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The Grocery Space Race - is it over?

Chris Keen Director, Supermarket Landlord Advisory - CBRE UK

One of the basics everyone knows about property is “Location location location.” This has been especially true for supermarkets as they have sought to get as many locations as possible. This is both to build the brand and to prevent the competition getting too close. But as companies have said they are scaling back their property pipelines is this the end for the supermarket land grab? In this video Chris Keen looks at whether or not this is true and how the grocery market is changing.

The first thing he emphasises is that the competition is still there. What has changed is the approach. Companies seem to be focusing more on convenience stores rather than the traditional larger sized supermarket. Furthermore a lot of supermarket chains are heading South due to the larger space and more opportunities for growth.

Another reason for this change is to adapt to the needs of consumers. Whereas traditionally people would do a big weekly shop people now tend to shop several times a week. In effect this means a customer wants the wide array of options that a supermarket can offer while still being able to shop at a convenient location.

This has also changed the size of the stores. Convenience stores used to be 5000 square feet and the larger stores 20,000 square feet. Increasingly companies are now creating stores based in this “No man’s land” that allows for both choice and convenience.

Of course this does beg the question- what about the existing stores? In simple terms the investment goes toward changing the environment and rebranding. They are also increasing the amount of concessions in store in order to increase choice and quality of brands.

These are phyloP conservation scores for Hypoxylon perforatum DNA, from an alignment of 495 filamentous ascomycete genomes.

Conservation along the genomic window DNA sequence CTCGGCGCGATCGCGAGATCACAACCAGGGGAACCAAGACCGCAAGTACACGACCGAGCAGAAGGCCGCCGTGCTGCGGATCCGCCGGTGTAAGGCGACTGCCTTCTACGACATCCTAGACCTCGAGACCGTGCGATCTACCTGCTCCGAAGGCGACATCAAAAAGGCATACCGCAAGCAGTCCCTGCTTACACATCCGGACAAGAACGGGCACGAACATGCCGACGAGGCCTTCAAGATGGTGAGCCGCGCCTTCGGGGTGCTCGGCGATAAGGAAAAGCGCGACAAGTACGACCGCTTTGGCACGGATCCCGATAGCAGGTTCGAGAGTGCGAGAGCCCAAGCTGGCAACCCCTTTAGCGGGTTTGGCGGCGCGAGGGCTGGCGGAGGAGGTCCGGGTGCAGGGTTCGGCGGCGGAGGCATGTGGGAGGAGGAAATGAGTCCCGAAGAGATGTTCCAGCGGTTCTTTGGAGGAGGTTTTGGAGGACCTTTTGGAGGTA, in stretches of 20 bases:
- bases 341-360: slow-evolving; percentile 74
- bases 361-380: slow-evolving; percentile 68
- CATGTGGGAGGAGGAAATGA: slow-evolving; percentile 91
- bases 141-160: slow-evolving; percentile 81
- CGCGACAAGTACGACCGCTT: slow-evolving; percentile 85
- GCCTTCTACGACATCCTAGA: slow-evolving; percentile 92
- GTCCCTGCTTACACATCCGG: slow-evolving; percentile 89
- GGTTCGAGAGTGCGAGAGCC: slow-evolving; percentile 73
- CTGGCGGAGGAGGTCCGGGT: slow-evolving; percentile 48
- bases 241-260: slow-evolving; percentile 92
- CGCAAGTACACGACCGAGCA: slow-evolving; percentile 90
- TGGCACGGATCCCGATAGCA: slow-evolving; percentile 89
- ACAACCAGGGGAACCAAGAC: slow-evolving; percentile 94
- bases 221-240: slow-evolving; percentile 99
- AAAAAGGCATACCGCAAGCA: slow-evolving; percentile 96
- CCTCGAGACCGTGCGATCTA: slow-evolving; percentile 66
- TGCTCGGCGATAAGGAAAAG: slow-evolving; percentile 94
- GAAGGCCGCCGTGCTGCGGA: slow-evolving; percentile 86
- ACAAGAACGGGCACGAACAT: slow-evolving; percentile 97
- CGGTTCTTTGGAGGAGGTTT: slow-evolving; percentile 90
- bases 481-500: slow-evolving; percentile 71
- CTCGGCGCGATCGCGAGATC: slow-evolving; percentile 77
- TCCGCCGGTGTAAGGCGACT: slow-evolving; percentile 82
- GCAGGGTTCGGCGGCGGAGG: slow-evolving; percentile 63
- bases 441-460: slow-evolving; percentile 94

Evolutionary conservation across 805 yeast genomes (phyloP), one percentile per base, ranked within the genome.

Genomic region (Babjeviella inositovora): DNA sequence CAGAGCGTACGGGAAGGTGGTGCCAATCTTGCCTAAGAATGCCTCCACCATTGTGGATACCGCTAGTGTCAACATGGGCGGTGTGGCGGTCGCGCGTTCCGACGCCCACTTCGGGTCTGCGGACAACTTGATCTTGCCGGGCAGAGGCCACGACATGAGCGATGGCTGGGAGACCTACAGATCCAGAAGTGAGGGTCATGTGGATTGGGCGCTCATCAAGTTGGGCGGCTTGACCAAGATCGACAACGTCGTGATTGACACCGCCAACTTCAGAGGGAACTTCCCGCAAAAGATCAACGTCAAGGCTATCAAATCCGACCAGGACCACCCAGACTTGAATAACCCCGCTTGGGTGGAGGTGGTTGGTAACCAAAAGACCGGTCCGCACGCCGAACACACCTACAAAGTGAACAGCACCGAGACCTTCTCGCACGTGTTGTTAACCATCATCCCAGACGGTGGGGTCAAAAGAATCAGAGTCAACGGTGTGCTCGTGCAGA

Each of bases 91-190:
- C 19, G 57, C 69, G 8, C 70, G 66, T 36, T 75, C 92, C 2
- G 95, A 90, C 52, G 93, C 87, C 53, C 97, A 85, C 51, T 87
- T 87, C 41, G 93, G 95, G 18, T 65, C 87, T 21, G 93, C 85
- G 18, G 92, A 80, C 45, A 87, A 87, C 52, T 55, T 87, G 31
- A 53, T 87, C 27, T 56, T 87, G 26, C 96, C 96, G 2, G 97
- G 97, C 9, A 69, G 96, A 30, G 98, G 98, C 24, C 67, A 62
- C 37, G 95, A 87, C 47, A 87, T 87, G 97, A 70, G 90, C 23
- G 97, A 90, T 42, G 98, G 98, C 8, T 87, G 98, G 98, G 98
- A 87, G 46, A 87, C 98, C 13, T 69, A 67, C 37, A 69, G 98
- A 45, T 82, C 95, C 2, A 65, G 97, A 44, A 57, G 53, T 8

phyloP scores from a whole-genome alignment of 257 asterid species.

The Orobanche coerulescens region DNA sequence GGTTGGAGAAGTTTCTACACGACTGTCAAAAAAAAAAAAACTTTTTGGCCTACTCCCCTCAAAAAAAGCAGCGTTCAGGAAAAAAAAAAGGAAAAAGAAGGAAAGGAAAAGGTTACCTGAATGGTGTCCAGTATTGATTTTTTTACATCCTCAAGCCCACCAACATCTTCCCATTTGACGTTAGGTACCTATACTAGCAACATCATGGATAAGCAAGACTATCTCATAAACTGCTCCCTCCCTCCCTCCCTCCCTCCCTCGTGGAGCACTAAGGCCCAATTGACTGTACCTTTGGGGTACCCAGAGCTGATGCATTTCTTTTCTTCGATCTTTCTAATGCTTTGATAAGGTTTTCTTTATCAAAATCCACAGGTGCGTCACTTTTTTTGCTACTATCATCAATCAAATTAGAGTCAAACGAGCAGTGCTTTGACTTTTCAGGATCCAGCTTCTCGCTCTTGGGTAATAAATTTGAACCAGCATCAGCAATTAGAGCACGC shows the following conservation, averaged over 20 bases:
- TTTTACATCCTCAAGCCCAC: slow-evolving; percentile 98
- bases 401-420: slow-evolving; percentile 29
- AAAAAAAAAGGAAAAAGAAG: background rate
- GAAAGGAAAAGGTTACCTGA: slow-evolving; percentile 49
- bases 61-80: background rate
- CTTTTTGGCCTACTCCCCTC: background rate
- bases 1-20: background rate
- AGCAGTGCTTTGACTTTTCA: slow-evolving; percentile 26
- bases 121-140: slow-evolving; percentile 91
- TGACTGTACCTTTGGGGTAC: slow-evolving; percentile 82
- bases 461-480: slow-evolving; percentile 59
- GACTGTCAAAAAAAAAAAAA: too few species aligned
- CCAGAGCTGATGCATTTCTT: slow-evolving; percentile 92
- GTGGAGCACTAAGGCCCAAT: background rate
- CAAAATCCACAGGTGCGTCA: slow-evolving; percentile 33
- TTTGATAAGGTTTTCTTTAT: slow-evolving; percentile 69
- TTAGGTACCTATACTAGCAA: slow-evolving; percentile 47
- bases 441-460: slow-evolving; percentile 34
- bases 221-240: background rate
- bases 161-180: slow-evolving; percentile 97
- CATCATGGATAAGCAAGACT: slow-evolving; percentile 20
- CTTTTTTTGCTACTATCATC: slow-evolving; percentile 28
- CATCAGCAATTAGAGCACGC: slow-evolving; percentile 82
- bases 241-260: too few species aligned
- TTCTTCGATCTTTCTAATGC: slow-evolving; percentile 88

The idea behind this investment is that it will increase foot fall and get people in the store. While Click and Collect and home delivery are useful services this does run the risk that people stick to their favourites and you do not get the added benefit of people looking around and picking up impulse purchases.

It is easy to forget that 70% of convenience stores are still owned by independent retailers. However as companies look for space and convenient locations inevitably this will mean that fewer and fewer of these stores will be independently owned. While this means a reduction in choice it does also mean a reduction in prices.

The strange thing is the convenience stores work for both people who want to cook and those that don’t- research shows people like buying fresh produce in store while the same research also indicates people do not tend to order ready meals online.


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